Netflix delivers mediocre Ted Bundy biopic

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Netflix delivers mediocre Ted Bundy biopic

Bundy and Kloepfer celebrate Molly Kloepfer’s second birthday as a family in their Seattle home.

Bundy and Kloepfer celebrate Molly Kloepfer’s second birthday as a family in their Seattle home.

Courtesy of imdb.com.

Bundy and Kloepfer celebrate Molly Kloepfer’s second birthday as a family in their Seattle home.

Courtesy of imdb.com.

Courtesy of imdb.com.

Bundy and Kloepfer celebrate Molly Kloepfer’s second birthday as a family in their Seattle home.

Ellie Hafer, Entertainment Editor

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Following the success of Conversations with a Killer: The Ted Bundy Tapes, Netflix has released its original film about Bundy, titled Extremely Wicked, Shocking Evil, and Vile. The movie follows Bundy’s longtime girlfriend, Liz Kloepfer, as Bundy goes through various trials surrounding murders in Utah, Washington, Idaho, Colorado and Florida. Although the movie was highly anticipated, it falls short in terms of plot and realistic detail.

In 1981, Kloepfer wrote a book titled The Phantom Prince: My Life with Ted Bundy under an alias of Elizabeth Kendall. This book told the story of their romance and life together. A large portion of the movie is based off of this book, which gives it more of an insider’s view. The other Bundy films are more informative and less emotional.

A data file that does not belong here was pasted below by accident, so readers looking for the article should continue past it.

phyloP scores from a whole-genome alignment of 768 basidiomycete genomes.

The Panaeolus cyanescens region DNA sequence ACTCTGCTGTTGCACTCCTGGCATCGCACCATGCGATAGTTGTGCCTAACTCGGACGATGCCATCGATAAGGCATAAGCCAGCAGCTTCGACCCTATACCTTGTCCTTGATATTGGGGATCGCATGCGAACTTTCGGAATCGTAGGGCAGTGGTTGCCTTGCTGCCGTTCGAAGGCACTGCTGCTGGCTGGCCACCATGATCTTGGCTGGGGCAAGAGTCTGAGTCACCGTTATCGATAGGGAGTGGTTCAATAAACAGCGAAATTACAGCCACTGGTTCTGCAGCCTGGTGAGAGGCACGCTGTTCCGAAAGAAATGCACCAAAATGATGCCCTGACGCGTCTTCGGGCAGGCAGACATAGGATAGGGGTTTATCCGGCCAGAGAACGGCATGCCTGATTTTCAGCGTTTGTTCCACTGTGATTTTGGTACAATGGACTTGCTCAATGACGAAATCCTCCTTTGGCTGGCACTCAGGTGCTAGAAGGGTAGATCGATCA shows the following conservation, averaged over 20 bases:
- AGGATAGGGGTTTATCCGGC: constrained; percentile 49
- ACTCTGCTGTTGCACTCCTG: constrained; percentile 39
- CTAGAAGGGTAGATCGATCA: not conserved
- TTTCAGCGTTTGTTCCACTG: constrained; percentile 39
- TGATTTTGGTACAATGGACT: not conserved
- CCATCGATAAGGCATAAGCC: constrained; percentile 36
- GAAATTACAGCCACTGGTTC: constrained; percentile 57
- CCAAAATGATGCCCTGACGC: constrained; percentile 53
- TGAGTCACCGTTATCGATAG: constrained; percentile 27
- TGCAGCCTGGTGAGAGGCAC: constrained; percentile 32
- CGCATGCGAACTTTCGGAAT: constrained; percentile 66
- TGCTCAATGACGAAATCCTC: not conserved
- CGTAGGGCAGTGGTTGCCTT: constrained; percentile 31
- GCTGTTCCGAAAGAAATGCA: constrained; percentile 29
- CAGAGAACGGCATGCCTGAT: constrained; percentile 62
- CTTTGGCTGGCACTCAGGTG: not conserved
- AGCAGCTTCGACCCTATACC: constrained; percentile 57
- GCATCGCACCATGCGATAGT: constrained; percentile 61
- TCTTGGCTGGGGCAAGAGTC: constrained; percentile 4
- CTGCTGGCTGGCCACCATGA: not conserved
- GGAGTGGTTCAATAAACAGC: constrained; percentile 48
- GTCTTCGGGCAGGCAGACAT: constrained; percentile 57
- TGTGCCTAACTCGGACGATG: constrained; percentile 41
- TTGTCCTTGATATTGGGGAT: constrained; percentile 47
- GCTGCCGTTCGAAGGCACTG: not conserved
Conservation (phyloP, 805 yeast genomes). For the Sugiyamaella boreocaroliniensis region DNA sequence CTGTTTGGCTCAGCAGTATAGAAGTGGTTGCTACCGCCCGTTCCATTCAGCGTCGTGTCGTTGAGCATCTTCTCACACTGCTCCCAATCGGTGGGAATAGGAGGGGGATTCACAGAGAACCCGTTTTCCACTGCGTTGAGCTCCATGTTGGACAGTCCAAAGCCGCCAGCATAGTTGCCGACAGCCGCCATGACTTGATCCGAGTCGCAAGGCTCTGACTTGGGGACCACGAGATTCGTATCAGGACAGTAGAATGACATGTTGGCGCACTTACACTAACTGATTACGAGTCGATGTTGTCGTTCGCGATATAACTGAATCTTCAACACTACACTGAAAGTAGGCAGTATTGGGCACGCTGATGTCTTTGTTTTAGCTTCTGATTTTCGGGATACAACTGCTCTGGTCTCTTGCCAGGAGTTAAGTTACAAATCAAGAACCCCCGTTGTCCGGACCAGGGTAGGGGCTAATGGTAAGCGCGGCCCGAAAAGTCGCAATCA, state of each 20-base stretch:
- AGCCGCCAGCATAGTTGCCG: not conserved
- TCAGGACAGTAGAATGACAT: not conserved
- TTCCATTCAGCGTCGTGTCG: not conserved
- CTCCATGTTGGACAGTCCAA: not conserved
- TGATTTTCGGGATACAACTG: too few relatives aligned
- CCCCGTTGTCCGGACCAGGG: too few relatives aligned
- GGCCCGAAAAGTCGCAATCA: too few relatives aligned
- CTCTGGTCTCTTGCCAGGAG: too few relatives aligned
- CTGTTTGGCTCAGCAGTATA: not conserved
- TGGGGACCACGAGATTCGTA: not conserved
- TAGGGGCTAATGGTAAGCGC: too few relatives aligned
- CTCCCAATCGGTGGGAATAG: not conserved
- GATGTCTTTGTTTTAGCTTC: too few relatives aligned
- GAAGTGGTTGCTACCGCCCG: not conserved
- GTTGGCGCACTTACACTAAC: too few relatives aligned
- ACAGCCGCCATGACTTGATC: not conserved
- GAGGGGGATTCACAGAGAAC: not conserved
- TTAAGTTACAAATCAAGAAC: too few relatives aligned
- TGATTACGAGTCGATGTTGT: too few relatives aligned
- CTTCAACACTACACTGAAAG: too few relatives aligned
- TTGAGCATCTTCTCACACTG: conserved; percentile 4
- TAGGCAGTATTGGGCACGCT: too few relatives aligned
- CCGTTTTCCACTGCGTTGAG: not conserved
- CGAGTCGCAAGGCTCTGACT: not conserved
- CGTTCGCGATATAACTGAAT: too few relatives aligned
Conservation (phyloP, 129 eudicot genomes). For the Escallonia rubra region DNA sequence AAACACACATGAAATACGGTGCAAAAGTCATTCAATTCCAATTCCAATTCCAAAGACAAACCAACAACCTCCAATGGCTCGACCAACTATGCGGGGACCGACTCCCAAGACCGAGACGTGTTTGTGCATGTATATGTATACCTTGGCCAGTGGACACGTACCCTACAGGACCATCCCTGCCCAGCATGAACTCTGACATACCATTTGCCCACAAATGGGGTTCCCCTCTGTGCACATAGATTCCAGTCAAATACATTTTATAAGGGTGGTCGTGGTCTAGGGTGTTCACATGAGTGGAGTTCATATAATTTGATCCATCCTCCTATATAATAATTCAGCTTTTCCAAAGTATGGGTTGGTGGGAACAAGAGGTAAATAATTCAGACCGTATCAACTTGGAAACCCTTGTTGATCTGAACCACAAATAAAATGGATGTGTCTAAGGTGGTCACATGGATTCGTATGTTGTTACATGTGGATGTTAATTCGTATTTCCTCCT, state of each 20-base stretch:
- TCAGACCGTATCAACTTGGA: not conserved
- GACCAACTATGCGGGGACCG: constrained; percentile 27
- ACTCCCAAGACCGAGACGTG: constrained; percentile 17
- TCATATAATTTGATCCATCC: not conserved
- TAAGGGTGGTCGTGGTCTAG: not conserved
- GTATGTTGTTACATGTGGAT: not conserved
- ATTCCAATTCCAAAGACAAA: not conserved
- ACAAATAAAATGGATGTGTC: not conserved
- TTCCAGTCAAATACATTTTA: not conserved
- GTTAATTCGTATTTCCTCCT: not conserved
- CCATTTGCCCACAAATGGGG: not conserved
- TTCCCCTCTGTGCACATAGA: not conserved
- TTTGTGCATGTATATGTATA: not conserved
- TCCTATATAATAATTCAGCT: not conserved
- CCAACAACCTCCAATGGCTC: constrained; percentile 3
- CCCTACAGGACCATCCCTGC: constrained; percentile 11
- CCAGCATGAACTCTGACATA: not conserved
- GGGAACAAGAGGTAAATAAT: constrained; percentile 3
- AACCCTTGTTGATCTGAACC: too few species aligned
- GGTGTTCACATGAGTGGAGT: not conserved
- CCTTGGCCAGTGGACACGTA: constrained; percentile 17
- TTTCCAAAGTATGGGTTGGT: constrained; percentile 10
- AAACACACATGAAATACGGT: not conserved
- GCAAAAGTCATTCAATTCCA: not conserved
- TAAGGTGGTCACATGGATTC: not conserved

The portrayal of the characters here is well done. Zac Efron, who plays Bundy, is a convincing serial killer. Lily Collins plays Kloepfer, who for a large part of Bundy’s trials was firmly convinced that he was innocent. In this film, so is so trusting of Bundy that she even leaves her only daughter alone with him.

But as for the actual story, the presentation falls flat. Almost immediately, the movie picks up with Bundy’s first trials for the attempted kidnapping and criminal assault of Carol DaRonch. He is found guilty on both charges. Before the trial scene, a brief narration reads out the headlines of the previous murders and kidnappings. It feels like the producers aere brushing off these victims. But in reality, Bundy had kidnapped, raped and murdered at least a dozen more women before the DaRonch case.

There is also a surprising lack of violence in this murder movie. While there are a few gritty moments towards the end, it doesn’t feel like there is enough to constitute an R rating for violence. Explicit language and adult themes make up the bulk of that rating, but even so, the movie feels a bit toothless.

Lots of people had a major problem with the way that the film portrayed Bundy. In reality, he was a charming man, which may have been why he was such a successful killer. But the movie makes him seem deserving of sympathy. This is due mostly to the fact that the story is from his girlfriend’s point of view. But there could have been better ways to show Bundy as the monster that he was.

Overall, the actors do a good job in personal portrayal, but the actual storyline feels weak and poorly displayed. There are problems pertaining to the perception of Bundy, and it doesn’t always seem like every victim get the respect they deserve. For these reasons, Extremely Wicked, Shocking Evil, and Vile receives a 6/10.

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